The Fiestas, Death, and Birds sections further demonstrate the artist’s deep awareness of cultural symbols. Beginning in the 1970s, Iturbide traveled throughout Mexico recording a variety of lavish fiestas, which incorporate elaborate costumes, ceremonies, and spectacles. Early in her career, following the tragic loss of her six-year-old daughter, Iturbide described her need to photograph the deaths of others as a way to come to terms with her own pain. Birds, too, became a vehicle for her spiritual and emotional journey.

In Mexico, cacti are incredibly important and used on a daily basis for food, alcohol, medicine, and as a national symbol. This photograph, taken from a low angle, shows several columnar cacti in the Oaxaca Ethnobotanical Gardens affixed with bundles of newspaper padding and wooden boards as splints, all bound to the plant with rope. This is a caretaking practice in the garden.

Graciela Iturbide, Jardín botaníco (Botanical Garden), Oaxaca, 1998–99; Gelatin silver print, 14 ⅝ x 14 ½ in.; Museum of Fine Arts, Boston; Museum purchase with funds donated by John and Cynthia Reed, Charles H. Bayley Picture and Painting Fund, Barbara M. Marshall Fund, Lucy Dalbiac Luard Fund, Horace W. Goldsmith Foundation Fund for Photography, Francis Welch Fund, and Jane M. Rabb Fund for Film and Photography; © Graciela Iturbide; Courtesy Museum of Fine Arts, Boston

In the Botanical Garden section, Iturbide’s photographs of Mexican flora and fauna are rendered with as much as sensitivity as her images of people. In 1998, Iturbide photographed the Ethnobotanical Garden of Oaxaca, which tells the story of the relationship between the people of Oaxaca and the region’s native plant life—the cactus, in particular. In Mexico, cacti are used on a daily basis for food, alcohol and medicine, as well as being a national symbol.

The final section, Frida’s Bathroom, refers to Iturbide’s 2005 commission to photograph Frida Kahlo’s belongings in the painter’s bathroom at Casa Azul, where Kahlo was born and died. Iturbide’s stark photographs provide an emotional narrative of the intimate space. Her images focus on objects that underscored Kahlo’s chronic illness and physical pain. Iturbide relates to Kahlo personally, as a fellow Mexican woman artist who has used her art to grapple with the hardships and tragedies of life.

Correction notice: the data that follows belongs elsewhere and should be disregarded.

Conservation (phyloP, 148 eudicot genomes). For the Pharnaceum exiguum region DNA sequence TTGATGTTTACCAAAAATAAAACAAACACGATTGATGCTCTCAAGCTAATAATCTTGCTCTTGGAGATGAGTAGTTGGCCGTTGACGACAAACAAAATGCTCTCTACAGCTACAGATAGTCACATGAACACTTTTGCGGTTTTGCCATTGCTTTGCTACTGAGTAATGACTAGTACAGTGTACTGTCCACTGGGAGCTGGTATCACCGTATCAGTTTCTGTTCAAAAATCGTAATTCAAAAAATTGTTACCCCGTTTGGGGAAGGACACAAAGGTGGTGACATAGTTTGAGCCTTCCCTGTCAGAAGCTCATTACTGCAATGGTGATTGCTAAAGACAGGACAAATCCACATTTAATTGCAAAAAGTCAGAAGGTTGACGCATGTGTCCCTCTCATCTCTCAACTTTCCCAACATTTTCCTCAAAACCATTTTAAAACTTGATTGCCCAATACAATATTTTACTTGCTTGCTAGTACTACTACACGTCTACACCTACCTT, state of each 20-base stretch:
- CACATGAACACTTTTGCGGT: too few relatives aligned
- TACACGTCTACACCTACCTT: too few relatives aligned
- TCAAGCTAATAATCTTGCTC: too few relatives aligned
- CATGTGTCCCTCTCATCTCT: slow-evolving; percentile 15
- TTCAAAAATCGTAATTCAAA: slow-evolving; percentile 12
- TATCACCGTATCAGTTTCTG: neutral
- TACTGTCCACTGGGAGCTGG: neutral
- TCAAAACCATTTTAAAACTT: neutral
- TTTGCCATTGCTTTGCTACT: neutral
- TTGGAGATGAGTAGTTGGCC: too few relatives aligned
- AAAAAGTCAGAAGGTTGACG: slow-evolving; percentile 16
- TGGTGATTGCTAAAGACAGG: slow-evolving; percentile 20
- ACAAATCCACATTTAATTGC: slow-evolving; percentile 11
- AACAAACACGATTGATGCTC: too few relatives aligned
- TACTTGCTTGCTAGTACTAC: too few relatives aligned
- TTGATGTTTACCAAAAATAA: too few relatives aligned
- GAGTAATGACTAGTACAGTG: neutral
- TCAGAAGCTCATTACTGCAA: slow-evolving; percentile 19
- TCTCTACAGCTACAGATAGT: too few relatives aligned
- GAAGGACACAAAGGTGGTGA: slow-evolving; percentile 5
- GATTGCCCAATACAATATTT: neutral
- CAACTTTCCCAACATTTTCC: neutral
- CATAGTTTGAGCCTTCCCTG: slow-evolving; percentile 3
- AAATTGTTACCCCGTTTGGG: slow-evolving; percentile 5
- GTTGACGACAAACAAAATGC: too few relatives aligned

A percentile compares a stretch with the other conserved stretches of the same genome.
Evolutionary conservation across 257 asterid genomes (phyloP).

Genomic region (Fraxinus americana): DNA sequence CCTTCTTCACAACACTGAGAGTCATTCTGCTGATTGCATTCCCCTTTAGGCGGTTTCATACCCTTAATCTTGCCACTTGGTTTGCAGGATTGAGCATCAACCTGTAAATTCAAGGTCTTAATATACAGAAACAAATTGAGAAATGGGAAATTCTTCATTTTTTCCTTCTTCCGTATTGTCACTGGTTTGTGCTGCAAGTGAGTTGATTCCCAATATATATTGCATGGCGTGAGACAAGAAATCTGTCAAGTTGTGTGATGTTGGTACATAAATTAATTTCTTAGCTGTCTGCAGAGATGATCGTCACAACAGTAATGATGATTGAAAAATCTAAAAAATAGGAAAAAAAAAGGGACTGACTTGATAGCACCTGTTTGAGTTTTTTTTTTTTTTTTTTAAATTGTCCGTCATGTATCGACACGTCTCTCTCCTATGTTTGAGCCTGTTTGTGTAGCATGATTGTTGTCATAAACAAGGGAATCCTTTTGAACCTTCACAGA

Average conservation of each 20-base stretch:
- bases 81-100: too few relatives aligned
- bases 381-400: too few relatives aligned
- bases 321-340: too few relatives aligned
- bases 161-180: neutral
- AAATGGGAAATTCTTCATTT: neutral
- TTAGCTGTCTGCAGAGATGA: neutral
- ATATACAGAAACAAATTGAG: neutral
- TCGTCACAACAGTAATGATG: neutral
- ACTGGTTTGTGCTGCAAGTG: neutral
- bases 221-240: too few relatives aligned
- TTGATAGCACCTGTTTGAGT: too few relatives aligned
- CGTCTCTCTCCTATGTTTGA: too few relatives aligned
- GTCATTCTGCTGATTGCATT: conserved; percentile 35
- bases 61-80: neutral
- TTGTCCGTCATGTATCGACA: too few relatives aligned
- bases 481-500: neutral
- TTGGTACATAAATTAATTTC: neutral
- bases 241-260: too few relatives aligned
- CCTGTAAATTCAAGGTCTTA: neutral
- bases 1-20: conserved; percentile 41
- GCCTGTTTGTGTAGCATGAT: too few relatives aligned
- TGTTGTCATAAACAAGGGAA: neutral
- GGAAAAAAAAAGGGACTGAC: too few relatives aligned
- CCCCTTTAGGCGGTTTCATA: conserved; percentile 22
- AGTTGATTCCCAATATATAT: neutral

Graciela Iturbide’s Mexico is on view through May 25, 2020.

Women Artists of the DMV: Maria Verónica San Martín’s “In Their Memory”

DMV Color presents artists’ books, graphic novels, photobooks, and zines by women of African American, Asian American, and Latina heritage with ties to the District of Columbia, Maryland, and Virginia—known locally as the DMV. The works on view depict intimacies of family life, legacies of enslavement, dislocation tied to immigration, changes resulting from rampant development, and more. On view in NMWA’s Betty Boyd Dettre Library and Research Center (LRC) through March 4, 2020.

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Originally from Santiago, Chile, Maria Verónica San Martín (b. 1981) is a New York-based printmaker, sculptor, performance artist, and bookmaker who attended the former Corcoran School of the Arts & Design in Washington, D.C. Her evocative artist’s book In Their Memory (2012) is featured in DMV Color. San Martín’s work functions as a tactile form of resistance—it critically examines power structures and the sanitization of historical atrocities.

Maria Verónica San Martín holds up her artist's book In Their Memory

Maria Verónica San Martín holds up her artist’s book In Their Memory; Photo courtesy of the artist

San Martín’s work draws upon Chile’s fraught political history. In Their Memory memorializes the Chilean citizens who were tortured and disappeared under General Augusto Pinochet’s dictatorship (1973–1990). As a result, thousands of Chileans sought asylum in Canada, Sweden, and the U.S., including the DMV area. The full scope of the human rights injustices committed by the regime remains under investigation to this day.